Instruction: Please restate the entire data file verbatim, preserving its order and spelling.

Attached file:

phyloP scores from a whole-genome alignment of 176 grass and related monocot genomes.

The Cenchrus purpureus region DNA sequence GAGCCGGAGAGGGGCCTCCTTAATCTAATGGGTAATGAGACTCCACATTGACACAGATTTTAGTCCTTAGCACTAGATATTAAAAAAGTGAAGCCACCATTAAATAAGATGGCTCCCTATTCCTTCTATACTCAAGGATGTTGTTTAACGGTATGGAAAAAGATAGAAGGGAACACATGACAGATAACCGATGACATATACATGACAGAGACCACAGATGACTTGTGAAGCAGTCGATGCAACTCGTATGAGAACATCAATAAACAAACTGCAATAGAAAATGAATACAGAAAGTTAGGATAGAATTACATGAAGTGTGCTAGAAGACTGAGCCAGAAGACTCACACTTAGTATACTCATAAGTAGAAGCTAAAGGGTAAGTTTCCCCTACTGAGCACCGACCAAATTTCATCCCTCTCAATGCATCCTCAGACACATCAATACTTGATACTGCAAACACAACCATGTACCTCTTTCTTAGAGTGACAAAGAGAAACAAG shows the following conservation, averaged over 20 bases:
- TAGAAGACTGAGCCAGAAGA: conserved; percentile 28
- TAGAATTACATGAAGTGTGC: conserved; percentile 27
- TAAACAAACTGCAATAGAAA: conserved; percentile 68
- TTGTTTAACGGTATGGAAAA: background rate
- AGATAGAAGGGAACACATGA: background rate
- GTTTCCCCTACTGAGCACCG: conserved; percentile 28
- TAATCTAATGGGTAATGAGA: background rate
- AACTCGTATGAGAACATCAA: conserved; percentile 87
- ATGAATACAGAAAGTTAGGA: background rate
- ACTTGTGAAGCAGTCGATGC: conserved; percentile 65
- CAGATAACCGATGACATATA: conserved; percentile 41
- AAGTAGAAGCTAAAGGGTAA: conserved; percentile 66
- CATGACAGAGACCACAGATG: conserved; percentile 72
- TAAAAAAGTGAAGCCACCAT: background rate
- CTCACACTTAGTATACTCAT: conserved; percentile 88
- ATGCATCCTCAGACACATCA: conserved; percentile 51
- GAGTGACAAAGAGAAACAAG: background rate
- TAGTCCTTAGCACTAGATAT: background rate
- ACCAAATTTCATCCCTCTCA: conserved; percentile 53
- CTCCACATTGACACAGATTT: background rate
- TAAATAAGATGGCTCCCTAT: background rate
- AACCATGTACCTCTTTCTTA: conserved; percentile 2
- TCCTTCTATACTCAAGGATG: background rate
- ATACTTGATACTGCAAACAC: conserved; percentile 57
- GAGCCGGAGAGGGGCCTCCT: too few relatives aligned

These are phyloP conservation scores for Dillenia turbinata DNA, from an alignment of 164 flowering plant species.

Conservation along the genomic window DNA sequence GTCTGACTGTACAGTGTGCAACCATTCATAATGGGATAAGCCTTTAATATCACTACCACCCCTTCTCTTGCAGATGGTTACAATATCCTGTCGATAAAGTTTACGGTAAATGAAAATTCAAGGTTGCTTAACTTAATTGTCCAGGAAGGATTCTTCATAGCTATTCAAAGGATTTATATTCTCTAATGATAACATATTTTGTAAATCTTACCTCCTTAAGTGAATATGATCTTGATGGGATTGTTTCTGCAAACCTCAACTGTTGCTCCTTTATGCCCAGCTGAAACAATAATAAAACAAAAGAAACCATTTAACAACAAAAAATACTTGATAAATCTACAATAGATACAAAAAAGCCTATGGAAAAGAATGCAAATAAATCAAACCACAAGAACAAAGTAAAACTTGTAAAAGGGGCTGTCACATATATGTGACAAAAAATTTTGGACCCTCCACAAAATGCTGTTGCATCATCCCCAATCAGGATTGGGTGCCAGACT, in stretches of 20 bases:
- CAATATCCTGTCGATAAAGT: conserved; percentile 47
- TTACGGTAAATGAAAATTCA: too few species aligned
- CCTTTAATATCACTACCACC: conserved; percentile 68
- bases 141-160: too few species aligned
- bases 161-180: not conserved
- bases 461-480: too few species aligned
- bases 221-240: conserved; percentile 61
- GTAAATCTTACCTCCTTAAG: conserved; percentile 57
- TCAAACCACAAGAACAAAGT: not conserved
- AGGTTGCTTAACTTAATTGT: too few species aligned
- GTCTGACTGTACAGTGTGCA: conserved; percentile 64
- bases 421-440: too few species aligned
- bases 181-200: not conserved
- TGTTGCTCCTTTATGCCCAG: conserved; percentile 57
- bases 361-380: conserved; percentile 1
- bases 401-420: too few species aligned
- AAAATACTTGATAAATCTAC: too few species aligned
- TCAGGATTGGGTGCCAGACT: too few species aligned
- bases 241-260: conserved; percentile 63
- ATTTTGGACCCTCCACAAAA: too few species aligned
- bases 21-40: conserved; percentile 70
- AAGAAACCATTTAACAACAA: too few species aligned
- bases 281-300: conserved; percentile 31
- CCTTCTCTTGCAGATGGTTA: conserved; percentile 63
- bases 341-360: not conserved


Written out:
phyloP scores from a whole-genome alignment of 176 grass and related monocot genomes.

The Cenchrus purpureus region DNA sequence GAGCCGGAGAGGGGCCTCCTTAATCTAATGGGTAATGAGACTCCACATTGACACAGATTTTAGTCCTTAGCACTAGATATTAAAAAAGTGAAGCCACCATTAAATAAGATGGCTCCCTATTCCTTCTATACTCAAGGATGTTGTTTAACGGTATGGAAAAAGATAGAAGGGAACACATGACAGATAACCGATGACATATACATGACAGAGACCACAGATGACTTGTGAAGCAGTCGATGCAACTCGTATGAGAACATCAATAAACAAACTGCAATAGAAAATGAATACAGAAAGTTAGGATAGAATTACATGAAGTGTGCTAGAAGACTGAGCCAGAAGACTCACACTTAGTATACTCATAAGTAGAAGCTAAAGGGTAAGTTTCCCCTACTGAGCACCGACCAAATTTCATCCCTCTCAATGCATCCTCAGACACATCAATACTTGATACTGCAAACACAACCATGTACCTCTTTCTTAGAGTGACAAAGAGAAACAAG shows the following conservation, averaged over 20 bases:
- TAGAAGACTGAGCCAGAAGA: conserved; percentile 28
- TAGAATTACATGAAGTGTGC: conserved; percentile 27
- TAAACAAACTGCAATAGAAA: conserved; percentile 68
- TTGTTTAACGGTATGGAAAA: background rate
- AGATAGAAGGGAACACATGA: background rate
- GTTTCCCCTACTGAGCACCG: conserved; percentile 28
- TAATCTAATGGGTAATGAGA: background rate
- AACTCGTATGAGAACATCAA: conserved; percentile 87
- ATGAATACAGAAAGTTAGGA: background rate
- ACTTGTGAAGCAGTCGATGC: conserved; percentile 65
- CAGATAACCGATGACATATA: conserved; percentile 41
- AAGTAGAAGCTAAAGGGTAA: conserved; percentile 66
- CATGACAGAGACCACAGATG: conserved; percentile 72
- TAAAAAAGTGAAGCCACCAT: background rate
- CTCACACTTAGTATACTCAT: conserved; percentile 88
- ATGCATCCTCAGACACATCA: conserved; percentile 51
- GAGTGACAAAGAGAAACAAG: background rate
- TAGTCCTTAGCACTAGATAT: background rate
- ACCAAATTTCATCCCTCTCA: conserved; percentile 53
- CTCCACATTGACACAGATTT: background rate
- TAAATAAGATGGCTCCCTAT: background rate
- AACCATGTACCTCTTTCTTA: conserved; percentile 2
- TCCTTCTATACTCAAGGATG: background rate
- ATACTTGATACTGCAAACAC: conserved; percentile 57
- GAGCCGGAGAGGGGCCTCCT: too few relatives aligned

These are phyloP conservation scores for Dillenia turbinata DNA, from an alignment of 164 flowering plant species.

Conservation along the genomic window DNA sequence GTCTGACTGTACAGTGTGCAACCATTCATAATGGGATAAGCCTTTAATATCACTACCACCCCTTCTCTTGCAGATGGTTACAATATCCTGTCGATAAAGTTTACGGTAAATGAAAATTCAAGGTTGCTTAACTTAATTGTCCAGGAAGGATTCTTCATAGCTATTCAAAGGATTTATATTCTCTAATGATAACATATTTTGTAAATCTTACCTCCTTAAGTGAATATGATCTTGATGGGATTGTTTCTGCAAACCTCAACTGTTGCTCCTTTATGCCCAGCTGAAACAATAATAAAACAAAAGAAACCATTTAACAACAAAAAATACTTGATAAATCTACAATAGATACAAAAAAGCCTATGGAAAAGAATGCAAATAAATCAAACCACAAGAACAAAGTAAAACTTGTAAAAGGGGCTGTCACATATATGTGACAAAAAATTTTGGACCCTCCACAAAATGCTGTTGCATCATCCCCAATCAGGATTGGGTGCCAGACT, in stretches of 20 bases:
- CAATATCCTGTCGATAAAGT: conserved; percentile 47
- TTACGGTAAATGAAAATTCA: too few species aligned
- CCTTTAATATCACTACCACC: conserved; percentile 68
- bases 141-160: too few species aligned
- bases 161-180: not conserved
- bases 461-480: too few species aligned
- bases 221-240: conserved; percentile 61
- GTAAATCTTACCTCCTTAAG: conserved; percentile 57
- TCAAACCACAAGAACAAAGT: not conserved
- AGGTTGCTTAACTTAATTGT: too few species aligned
- GTCTGACTGTACAGTGTGCA: conserved; percentile 64
- bases 421-440: too few species aligned
- bases 181-200: not conserved
- TGTTGCTCCTTTATGCCCAG: conserved; percentile 57
- bases 361-380: conserved; percentile 1
- bases 401-420: too few species aligned
- AAAATACTTGATAAATCTAC: too few species aligned
- TCAGGATTGGGTGCCAGACT: too few species aligned
- bases 241-260: conserved; percentile 63
- ATTTTGGACCCTCCACAAAA: too few species aligned
- bases 21-40: conserved; percentile 70
- AAGAAACCATTTAACAACAA: too few species aligned
- bases 281-300: conserved; percentile 31
- CCTTCTCTTGCAGATGGTTA: conserved; percentile 63
- bases 341-360: not conserved